Char­lotte Hall trooper to re­tire from Calvert bar­rack

Paton is sec­ond in com­mand in Prince Fred­er­ick

Maryland Independent - - Community Forum - By AN­DREW CEPHAS acephas@somd­

First Sgt. Al­bert Paton III of Char­lotte Hall, sec­ond in com­mand of the Mary­land State Po­lice Prince Fred­er­ick bar­rack, will be re­tir­ing to­mor­row, June 30, af­ter more than 26 years in law en­force­ment.

Paton be­gan his ca­reer in 1990 at the state po­lice academy in Pikesville. He com­pared the six-month, live-in academy to the mil­i­tary’s ba­sic train­ing “on steroids. You live up there dur­ing the week and if you’re lucky enough that you don’t get any de­mer­its, then you get to go home on the week­end. If you get so many de­mer­its, then you have to stay up there,” Paton said, adding that the class­work was just as stren­u­ous as the phys­i­cal train­ing.

Paton said he wasn’t in­ter­ested in be­com­ing a po­lice of­fi­cer when he was young, but was drawn to law en­force­ment through an un­cle who was a game war­den in Ken­tucky and a friend who is cur­rently a sergeant at the Leonard­town bar­rack.

“When we were young, he was al­ways talk­ing about troop­ers and how sharp they looked and cars and ev­ery­thing,” Paton said of his friend, Mike Cox. “Af­ter a while I thought, ‘You know, maybe that’s some­thing I should try,’ and here I am 26 years later.”

Paton said Cox en­listed in the Army prior to at­tend­ing the po­lice academy, but said the cred­ited time from his mil­i­tary ser­vice will al­low him to re­tire also within the next cou­ple of years.

Af­ter Paton grad­u­ated from the academy, he was as­signed to the Leonard­town bar­rack. Be­ing from St. Mary’s County, Paton said it was “a lit­tle strange at first” be­ing a trooper in the com­mu­nity where he grew up. He grad­u­ated from Chop­ti­con High School in 1987. He stayed at that bar­rack for three years be­fore trans­fer­ring to the for­mer Wal­dorf bar­rack, where he worked for an ad­di­tional three years.

In 1996, Paton was pro­moted to cor­po­ral and was as­signed to the Prince Fred­er­ick bar­rack. He said he liked Calvert and en­joyed col­lab­o­rat­ing with the sher­iff’s of­fice.

“Even when they had the new La Plata bar­rack, I was liv­ing in La Plata and it was five min­utes from my house. I was still driv­ing up here be­cause I just en­joyed work­ing” in Calvert County, Paton re­called.

Paton was pro­moted to sergeant three years af­ter ar­riv­ing at the Prince Fred­er­ick bar­rack and in 2000 he was se­lected to be the com­man­der of MSP’s auto theft unit in Columbia. He worked there for two years, de­scrib­ing it as a tough gig.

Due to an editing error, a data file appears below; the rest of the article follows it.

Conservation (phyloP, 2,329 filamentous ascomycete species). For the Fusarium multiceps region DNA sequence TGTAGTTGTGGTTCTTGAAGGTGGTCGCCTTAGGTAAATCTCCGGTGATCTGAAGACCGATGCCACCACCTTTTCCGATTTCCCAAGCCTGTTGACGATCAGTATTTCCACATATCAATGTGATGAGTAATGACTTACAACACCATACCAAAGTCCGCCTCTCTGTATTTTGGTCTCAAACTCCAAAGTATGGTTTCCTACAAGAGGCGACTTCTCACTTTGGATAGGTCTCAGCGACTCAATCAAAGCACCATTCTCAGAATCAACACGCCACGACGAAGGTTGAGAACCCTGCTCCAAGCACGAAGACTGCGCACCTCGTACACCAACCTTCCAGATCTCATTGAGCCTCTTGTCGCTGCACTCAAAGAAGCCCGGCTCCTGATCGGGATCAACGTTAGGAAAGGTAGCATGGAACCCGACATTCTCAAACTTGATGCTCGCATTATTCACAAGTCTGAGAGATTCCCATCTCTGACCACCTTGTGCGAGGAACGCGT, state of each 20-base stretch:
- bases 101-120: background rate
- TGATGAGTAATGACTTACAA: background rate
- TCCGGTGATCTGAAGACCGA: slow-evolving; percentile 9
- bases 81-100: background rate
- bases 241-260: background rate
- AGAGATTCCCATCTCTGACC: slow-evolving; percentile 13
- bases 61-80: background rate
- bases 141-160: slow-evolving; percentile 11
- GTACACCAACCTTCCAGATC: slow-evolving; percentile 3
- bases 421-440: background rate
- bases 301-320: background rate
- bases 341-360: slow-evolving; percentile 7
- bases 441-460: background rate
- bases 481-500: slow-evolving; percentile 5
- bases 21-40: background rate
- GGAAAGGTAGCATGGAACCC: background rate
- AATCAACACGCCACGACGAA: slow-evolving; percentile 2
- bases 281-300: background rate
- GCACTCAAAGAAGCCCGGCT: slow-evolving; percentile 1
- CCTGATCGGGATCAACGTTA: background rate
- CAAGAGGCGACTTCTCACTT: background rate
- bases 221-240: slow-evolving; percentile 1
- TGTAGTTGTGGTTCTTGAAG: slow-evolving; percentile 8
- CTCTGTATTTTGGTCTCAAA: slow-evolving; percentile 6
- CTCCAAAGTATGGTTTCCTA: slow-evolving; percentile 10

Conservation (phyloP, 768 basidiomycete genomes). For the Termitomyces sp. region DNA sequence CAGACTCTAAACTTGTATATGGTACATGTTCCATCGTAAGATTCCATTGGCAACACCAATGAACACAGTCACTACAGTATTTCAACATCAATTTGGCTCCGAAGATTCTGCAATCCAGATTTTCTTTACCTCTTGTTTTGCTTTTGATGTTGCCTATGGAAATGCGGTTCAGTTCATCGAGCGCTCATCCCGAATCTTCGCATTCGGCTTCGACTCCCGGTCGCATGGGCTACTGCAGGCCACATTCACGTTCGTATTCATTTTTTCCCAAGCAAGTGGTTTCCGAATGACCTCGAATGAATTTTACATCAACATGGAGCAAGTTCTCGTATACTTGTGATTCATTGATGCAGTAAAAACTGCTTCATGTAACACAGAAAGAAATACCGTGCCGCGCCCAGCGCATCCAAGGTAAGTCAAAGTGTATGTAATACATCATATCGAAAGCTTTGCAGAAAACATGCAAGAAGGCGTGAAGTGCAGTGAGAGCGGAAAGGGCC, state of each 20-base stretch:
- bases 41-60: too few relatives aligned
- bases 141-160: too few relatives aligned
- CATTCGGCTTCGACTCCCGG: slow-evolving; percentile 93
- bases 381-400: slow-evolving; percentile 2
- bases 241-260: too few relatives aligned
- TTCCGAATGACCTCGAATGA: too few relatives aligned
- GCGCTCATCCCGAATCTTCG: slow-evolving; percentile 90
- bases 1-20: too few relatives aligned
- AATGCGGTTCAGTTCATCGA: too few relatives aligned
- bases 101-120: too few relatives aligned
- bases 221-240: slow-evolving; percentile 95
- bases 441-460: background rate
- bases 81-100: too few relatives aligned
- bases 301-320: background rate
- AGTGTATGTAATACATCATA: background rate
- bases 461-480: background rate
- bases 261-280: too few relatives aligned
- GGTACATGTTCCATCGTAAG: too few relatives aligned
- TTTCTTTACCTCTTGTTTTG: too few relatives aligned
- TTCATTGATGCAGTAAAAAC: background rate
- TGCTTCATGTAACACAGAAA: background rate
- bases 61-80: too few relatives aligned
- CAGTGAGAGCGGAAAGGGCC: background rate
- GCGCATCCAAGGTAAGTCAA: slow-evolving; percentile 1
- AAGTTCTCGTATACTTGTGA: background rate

“It was a re­ally busy, stress­ful as­sign­ment,” he said. “It was un­der­cover work. It was ad­min­is­tra­tive stuff be­cause I was run­ning the unit, so it was re­ally a lot of big in­ves­ti­ga­tions and a lot of stress.”

Af­ter re­turn­ing to the Prince Fred­er­ick bar­rack, Paton was pro­moted to de­tec­tive sergeant in 2006. He said this, too, was not a piece of cake.

The de­tec­tive sergeant “puts you in charge of all the crim­i­nal in­ves­ti­ga­tions, so I was run­ning the crim­i­nal in­ves­ti­ga­tions for the bar­rack as well as a joint in­ves­tiga­tive unit with the sher­iff’s of­fice,” Paton said. “So that was an­other busy, stress­ful as­sign­ment.”

Paton worked as the de­tec­tive sergeant for six years be­fore the first sergeant po­si­tion be­came avail­able. He said he took the as­sis­tant bar­rack com­man­der po­si­tion so he could work his last years in law en­force­ment in uni­form and work with the road troop­ers, adding that he’s en­joyed this as­sign­ment.

Paton said the most im­por­tant thing he’s learned through­out his ca­reer is the in­flu­ence a po­lice of­fi­cer holds.

“When you’re young and you first start out, you don’t re­ally think much about all the con­tacts you make ev­ery day,” he said. “You’re just sim­ply writ­ing a ticket, or han­dling an ac­ci­dent or in­ves­ti­gat­ing a crime, but then when you get older you re­al­ize how much those lit­tle things im­pact peo­ple. I might make 200 con­tacts with peo­ple in a month. For those 200 peo­ple, that may be the only time they’ve ever dealt with a state trooper, and for them, they re­mem­ber ev­ery sin­gle thing. … I barely re­mem­ber it be­cause it’s just one of hun­dreds of peo­ple. I def­i­nitely have taken that to heart.”

Now that he is older, Paton said he has tried to use his in­flu­ence on young peo­ple, and will miss that in­flu­ence when he re­tires. He said he will also miss the ca­ma­raderie the troop­ers have and be­ing in uni­form in­ter­act­ing with the pub­lic.

Paton has had a home im­prove­ment li­cense for years, do­ing con­tract work along with his MSP as­sign­ments. He plans on fo­cus­ing on the home im­prove­ment work dur­ing his re­tire­ment.

“I’ve done com­plete re­mod­els of homes or ad­di­tions or even lit­tle small things,” Paton said, adding that he will prob­a­bly re­main in Calvert County fol­low­ing re­tire­ment. “I’ll be a full­time fam­ily man and con­struc­tion guy. That’s prob­a­bly about it.”

Paton said the as­sis­tant bar­rack com­man­der po­si­tion has not yet been filled.


1st Sgt. Al­bert Paton III poses for a pic­ture out­side the Mary­land State Po­lice Prince Fred­er­ick bar­rack. Paton is re­tir­ing af­ter more than 26 years of law en­force­ment ser­vice in Mary­land.

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